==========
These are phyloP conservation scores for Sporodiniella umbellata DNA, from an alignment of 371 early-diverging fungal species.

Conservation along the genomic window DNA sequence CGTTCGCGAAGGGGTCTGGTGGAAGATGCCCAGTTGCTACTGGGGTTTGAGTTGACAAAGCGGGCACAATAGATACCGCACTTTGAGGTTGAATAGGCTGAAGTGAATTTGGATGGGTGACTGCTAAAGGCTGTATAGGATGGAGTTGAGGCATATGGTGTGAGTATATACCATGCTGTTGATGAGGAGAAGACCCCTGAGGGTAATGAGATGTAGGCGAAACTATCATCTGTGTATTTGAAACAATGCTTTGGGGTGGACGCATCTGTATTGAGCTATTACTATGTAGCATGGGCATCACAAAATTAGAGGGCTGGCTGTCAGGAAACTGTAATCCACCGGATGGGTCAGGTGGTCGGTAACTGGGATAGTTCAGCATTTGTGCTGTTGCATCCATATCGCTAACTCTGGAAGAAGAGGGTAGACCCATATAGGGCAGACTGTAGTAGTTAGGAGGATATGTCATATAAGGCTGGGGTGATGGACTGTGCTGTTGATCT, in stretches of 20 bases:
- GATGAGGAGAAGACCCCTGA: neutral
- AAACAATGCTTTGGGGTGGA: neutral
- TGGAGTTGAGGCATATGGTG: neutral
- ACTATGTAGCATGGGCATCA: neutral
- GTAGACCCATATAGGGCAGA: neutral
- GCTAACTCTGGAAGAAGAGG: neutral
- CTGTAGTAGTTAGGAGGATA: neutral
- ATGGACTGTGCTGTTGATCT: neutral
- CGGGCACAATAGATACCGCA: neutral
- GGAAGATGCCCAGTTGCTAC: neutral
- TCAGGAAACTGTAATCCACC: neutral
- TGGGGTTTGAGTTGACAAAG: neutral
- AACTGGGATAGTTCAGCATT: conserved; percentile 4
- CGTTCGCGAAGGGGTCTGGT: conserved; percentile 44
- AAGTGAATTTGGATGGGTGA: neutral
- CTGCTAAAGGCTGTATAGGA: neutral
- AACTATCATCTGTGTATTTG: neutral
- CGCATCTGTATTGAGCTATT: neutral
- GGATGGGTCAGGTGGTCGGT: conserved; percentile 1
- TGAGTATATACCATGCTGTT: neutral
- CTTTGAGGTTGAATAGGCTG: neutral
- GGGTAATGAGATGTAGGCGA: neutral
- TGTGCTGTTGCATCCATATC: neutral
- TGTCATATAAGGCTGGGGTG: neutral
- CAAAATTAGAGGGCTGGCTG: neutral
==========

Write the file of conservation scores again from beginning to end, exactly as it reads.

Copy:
These are phyloP conservation scores for Sporodiniella umbellata DNA, from an alignment of 371 early-diverging fungal species.

Conservation along the genomic window DNA sequence CGTTCGCGAAGGGGTCTGGTGGAAGATGCCCAGTTGCTACTGGGGTTTGAGTTGACAAAGCGGGCACAATAGATACCGCACTTTGAGGTTGAATAGGCTGAAGTGAATTTGGATGGGTGACTGCTAAAGGCTGTATAGGATGGAGTTGAGGCATATGGTGTGAGTATATACCATGCTGTTGATGAGGAGAAGACCCCTGAGGGTAATGAGATGTAGGCGAAACTATCATCTGTGTATTTGAAACAATGCTTTGGGGTGGACGCATCTGTATTGAGCTATTACTATGTAGCATGGGCATCACAAAATTAGAGGGCTGGCTGTCAGGAAACTGTAATCCACCGGATGGGTCAGGTGGTCGGTAACTGGGATAGTTCAGCATTTGTGCTGTTGCATCCATATCGCTAACTCTGGAAGAAGAGGGTAGACCCATATAGGGCAGACTGTAGTAGTTAGGAGGATATGTCATATAAGGCTGGGGTGATGGACTGTGCTGTTGATCT, in stretches of 20 bases:
- GATGAGGAGAAGACCCCTGA: neutral
- AAACAATGCTTTGGGGTGGA: neutral
- TGGAGTTGAGGCATATGGTG: neutral
- ACTATGTAGCATGGGCATCA: neutral
- GTAGACCCATATAGGGCAGA: neutral
- GCTAACTCTGGAAGAAGAGG: neutral
- CTGTAGTAGTTAGGAGGATA: neutral
- ATGGACTGTGCTGTTGATCT: neutral
- CGGGCACAATAGATACCGCA: neutral
- GGAAGATGCCCAGTTGCTAC: neutral
- TCAGGAAACTGTAATCCACC: neutral
- TGGGGTTTGAGTTGACAAAG: neutral
- AACTGGGATAGTTCAGCATT: conserved; percentile 4
- CGTTCGCGAAGGGGTCTGGT: conserved; percentile 44
- AAGTGAATTTGGATGGGTGA: neutral
- CTGCTAAAGGCTGTATAGGA: neutral
- AACTATCATCTGTGTATTTG: neutral
- CGCATCTGTATTGAGCTATT: neutral
- GGATGGGTCAGGTGGTCGGT: conserved; percentile 1
- TGAGTATATACCATGCTGTT: neutral
- CTTTGAGGTTGAATAGGCTG: neutral
- GGGTAATGAGATGTAGGCGA: neutral
- TGTGCTGTTGCATCCATATC: neutral
- TGTCATATAAGGCTGGGGTG: neutral
- CAAAATTAGAGGGCTGGCTG: neutral